Thursday, July 27, 2006

The Story of One, In a Million.

Originally written on Sep 23, 2001, as an email to ummikusayang@yahoogroups.

picture courtesy of
Picture not directly related to story.

This is a true story. It is an excerpt from "Palestinians Speak" (pg 31-35).
I had taken the liberty to edit it for brevity. Even then, it is quite long.
I advise that you print this out or read it on your computer at your leisure. I also would like to advise you to read it when you're alone. I cried for an hour after reading it, and had to hug my children for comfort. But then again, I *was* pregnant, so it may just be hormones that's affecting my emotions.

"Souad Srour Merii (29 years old)"
I was born in Shatila along with 8 other siblings, 5 boys and 3 girls. I was the eldest. The story I'm abt to tell u is what happened to me and my family in the massacre at Sabra-Shatila during the Israeli invasion of Lebanon in 1982. It happened on the evening of the 16th and the morning of the 17th of Sept, after the assassination on the 14th, of the Lebanese President-elect Bashir Gemayel, who was the leader of the Lebanese Forces, or the fascist Christian militia called Kata'ib (Phalange). This party was well known for its hatred towards Palestinians and for its collaboration with Israel.
On the 16th of Sept ... [she visited friends whose home had been destroyed and are living in a makeshift shelter] ... I went home, prepared dinner for my younger sisters and brothers, fed them and put them to sleep. My father refused to let me go alone to the shelter to pick up my friends, He asked me to take my brother Maher with me. At that time I was 17 and my brother was 12 yrs old. Shortly before we reached the shelter, we started seeing horrible scenes: bodies lying on the ground with blood flowing out of them. We heard moaning voices and people screaming in pain. Suddenly I was called by a voice that I knew to be that of our neighbour Abu Rida, who wanted us to help him.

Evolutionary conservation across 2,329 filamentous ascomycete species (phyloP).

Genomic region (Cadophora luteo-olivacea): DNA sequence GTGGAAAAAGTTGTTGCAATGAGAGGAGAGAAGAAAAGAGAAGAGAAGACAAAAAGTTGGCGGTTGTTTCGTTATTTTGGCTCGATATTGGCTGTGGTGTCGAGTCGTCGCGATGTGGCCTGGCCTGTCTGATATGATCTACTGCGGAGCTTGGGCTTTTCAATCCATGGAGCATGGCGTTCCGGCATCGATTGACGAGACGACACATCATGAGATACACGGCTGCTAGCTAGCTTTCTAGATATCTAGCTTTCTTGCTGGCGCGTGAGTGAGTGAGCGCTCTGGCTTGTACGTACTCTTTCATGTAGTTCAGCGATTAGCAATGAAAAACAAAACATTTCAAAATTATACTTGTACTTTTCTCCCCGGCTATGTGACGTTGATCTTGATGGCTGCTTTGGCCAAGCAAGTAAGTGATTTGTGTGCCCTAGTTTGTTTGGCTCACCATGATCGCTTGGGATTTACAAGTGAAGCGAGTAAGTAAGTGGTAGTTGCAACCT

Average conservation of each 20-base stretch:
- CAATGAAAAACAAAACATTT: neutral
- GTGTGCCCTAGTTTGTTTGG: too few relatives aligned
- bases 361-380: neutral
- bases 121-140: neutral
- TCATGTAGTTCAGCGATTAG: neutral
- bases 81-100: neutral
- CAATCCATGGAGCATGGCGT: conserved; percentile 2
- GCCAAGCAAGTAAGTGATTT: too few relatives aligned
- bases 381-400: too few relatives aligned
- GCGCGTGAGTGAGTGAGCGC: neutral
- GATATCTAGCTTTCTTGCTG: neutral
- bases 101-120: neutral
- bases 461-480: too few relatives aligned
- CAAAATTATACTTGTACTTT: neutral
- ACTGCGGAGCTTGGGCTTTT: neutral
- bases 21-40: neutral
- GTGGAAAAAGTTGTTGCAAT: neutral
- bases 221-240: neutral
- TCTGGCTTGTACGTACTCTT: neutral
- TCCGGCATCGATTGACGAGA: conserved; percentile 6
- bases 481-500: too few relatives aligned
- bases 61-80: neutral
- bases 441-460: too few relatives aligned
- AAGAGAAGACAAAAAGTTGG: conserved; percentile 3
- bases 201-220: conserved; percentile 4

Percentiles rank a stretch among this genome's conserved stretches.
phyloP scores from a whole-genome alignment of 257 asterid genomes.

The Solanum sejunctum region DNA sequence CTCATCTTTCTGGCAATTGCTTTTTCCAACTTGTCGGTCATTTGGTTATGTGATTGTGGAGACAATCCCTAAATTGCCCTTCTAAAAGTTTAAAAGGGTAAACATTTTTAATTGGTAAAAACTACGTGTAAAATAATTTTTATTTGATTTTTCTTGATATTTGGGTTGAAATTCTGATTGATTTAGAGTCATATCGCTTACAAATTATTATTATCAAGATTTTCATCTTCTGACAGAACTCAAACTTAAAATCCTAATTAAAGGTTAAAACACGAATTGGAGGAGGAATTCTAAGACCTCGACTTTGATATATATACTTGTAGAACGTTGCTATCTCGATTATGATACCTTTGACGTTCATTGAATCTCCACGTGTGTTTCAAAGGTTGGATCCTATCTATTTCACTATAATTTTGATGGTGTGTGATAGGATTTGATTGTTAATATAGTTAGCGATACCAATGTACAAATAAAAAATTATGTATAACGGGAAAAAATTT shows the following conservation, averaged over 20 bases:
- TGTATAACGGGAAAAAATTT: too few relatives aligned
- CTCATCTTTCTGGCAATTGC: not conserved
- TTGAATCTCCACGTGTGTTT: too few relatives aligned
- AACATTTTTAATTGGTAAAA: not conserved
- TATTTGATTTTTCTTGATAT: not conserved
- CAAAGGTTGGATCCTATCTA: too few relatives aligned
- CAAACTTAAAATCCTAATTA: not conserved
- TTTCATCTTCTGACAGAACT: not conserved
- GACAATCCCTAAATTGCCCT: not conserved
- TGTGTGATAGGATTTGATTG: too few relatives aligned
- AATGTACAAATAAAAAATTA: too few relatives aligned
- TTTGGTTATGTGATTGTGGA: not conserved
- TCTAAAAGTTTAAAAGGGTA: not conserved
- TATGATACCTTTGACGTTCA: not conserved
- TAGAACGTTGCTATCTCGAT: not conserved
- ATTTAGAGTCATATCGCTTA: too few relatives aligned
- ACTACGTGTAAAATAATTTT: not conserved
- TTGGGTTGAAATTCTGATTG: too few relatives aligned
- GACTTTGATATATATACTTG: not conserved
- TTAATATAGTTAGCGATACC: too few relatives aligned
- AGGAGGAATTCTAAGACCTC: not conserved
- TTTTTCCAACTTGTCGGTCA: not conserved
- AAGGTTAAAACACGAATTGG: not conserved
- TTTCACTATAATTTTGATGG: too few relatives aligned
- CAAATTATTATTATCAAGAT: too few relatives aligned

"They slaughtered us, killed us, raped the girls and took away all the girls between 12 and 16 yrs old". Then he told us, "Escape from your house, don't stay in it. They will come back and kill all the people in the camp". I inquired about who did that, but suddenly we heard a voice shouting, "You dogs are still alive? Not dead yet?"
We ran away back home in order to tell our parents of the horrible events. We informed our father about what happened and about the advice of our neighbour. My father said , "Nothing will happen to us if God forbids. He created us and only He will end our lives". We stayed on our house till the dawn of next day, Friday, 17th Sept.
At 430 the next morning, our neighbour and my 11 yr old brother decided to go up to the roof of the house to see what was going on in order to decide whether to stay at home or run away. They were seen by the militia men stationed on the hills of the stadium overlooking the camp. My brother and our neighbour were frightened and came down quickly and told us what they saw, and shortly afterwards, we heard somebody knocking at the door.
My father inquired who was knocking and was told they were Israelis who wanted to search the house. He opened the door and saw 13 armed men outside the door. Some stayed outside the door, some went to the roof and some circled around us to frighten us.
I stood up with my younger sister beside my father, and the rest stood up beside my mother and our neighbour. My father welcomed them and asked them to sit down. One of the men answered that they wanted to take everything. I answered him back, and asked him why he wanted to take everything after taking away our most precious thing, which is our land. I said to him, "Why do you want to take more?" He answered me, "You'll see what we'll take more. I'll take you and your sister".
My father begged him to take everything except his children. He was hit on the face, and he started bleeding. I couldn't stop myself from shouting at their faces, asking them why they were hitting an old man. I was hit and pushed severely to the ground. When I felt the pain, I hit the soldier back. They took the money we had - LL40,000/- - and our rings, even my father's wedding ring.
One of them shouted and gave an order to take us inside the room. He ordered us stand up by the wall with our hands raised above our heads, with our backs towards them. They ordered us not to look back. My sister Shadia who was one and a-half years old raised her hands and called her mother because she was afraid. They started shooting us.
My baby sister was shot in her head, and her brains splattered over us.
My father was shot in his heart but was still alive.
My brothers Shadi,3, Farid, 8, Bassam, 11 and my sister Hajar, 7, and Shadia and our neighbour died right away.
My brothers Maher, 12 and Ismail,9, were safe because they were hiding in the bathroom.
My mother and my sister Nuhad, 16, were wounded, but did not die.